Informal Self-Regulated Learning in Corporate Organizations

Informal Self-Regulated Learning in Corporate Organizations

Wim Veen (Delft University of Technology, The Netherlands), Jan-Paul van Staalduinen (Delft University of Technology, The Netherlands) and Thieme Hennis (Delft University of Technology, The Netherlands)
DOI: 10.4018/978-1-60960-783-8.ch622
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The sharing of knowledge between employees is one of the most challenging tasks modern companies nowadays face (Siemens, 2005; Siemens 2006). Organizations have access to vast amounts of tacit and tangible knowledge; but for an employee this knowledge is often difficult to find and its actual value cannot always be judged. As a consequence, active learning and knowledge acquisition seem to be lonely activities, both distinctly separated from regular, everyday work. Knowledge transfer that occurs in formal courses has little impact on the day-to-day work of employees (Weistra, 2005), as shown in Figure 1. That is why training often has a low return on investment. Advances in ICT, through the years, have provided us with new possibilities and opportunities for improving learning. But technology enhanced learning in companies currently often supports a rather traditional single actor learning, such as first generation e-learning where printed matter has been digitalized into hypertexts, or available data-bases that are poorly used, or blended learning scenarios using learning platforms (Siemens, 2006). The learning in these situations remains an individual act with no interpersonal communication or connection to the daily working practice. New concepts of learning are needed to improve training and learning of the employees, through the use of technology.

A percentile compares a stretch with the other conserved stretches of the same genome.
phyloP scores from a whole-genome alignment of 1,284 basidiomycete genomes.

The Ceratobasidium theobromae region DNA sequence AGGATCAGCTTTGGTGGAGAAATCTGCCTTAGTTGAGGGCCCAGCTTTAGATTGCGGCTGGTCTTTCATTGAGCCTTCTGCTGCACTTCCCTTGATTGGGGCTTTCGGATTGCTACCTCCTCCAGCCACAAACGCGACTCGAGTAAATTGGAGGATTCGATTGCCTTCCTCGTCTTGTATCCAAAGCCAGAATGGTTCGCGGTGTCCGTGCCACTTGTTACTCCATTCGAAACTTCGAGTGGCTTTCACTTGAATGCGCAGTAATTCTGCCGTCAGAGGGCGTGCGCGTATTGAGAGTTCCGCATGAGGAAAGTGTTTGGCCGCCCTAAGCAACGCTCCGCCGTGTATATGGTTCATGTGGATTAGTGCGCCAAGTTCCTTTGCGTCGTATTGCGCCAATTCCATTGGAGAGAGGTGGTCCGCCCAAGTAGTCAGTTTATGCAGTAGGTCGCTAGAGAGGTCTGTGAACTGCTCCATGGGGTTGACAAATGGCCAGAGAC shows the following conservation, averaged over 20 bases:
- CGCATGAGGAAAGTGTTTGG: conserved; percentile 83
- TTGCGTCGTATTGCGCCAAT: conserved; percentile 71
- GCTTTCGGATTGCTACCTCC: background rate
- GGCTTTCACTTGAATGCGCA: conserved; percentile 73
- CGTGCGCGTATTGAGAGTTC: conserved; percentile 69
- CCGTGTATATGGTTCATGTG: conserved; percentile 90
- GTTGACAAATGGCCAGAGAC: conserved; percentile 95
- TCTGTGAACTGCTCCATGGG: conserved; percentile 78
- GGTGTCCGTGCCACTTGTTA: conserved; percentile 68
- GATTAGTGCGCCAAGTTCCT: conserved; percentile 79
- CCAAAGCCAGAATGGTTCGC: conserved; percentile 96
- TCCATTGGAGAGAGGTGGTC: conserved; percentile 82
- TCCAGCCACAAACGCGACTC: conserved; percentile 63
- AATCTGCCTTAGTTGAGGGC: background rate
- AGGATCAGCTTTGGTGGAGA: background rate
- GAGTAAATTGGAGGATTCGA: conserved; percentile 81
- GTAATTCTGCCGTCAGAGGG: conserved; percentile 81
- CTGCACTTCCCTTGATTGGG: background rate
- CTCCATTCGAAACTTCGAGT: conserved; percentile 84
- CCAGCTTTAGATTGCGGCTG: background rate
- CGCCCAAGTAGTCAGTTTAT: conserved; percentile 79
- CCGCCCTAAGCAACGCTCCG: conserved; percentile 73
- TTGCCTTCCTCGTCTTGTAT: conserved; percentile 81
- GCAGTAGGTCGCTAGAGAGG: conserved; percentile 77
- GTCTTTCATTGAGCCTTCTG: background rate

Figure 1.

Learning activities and their relevance


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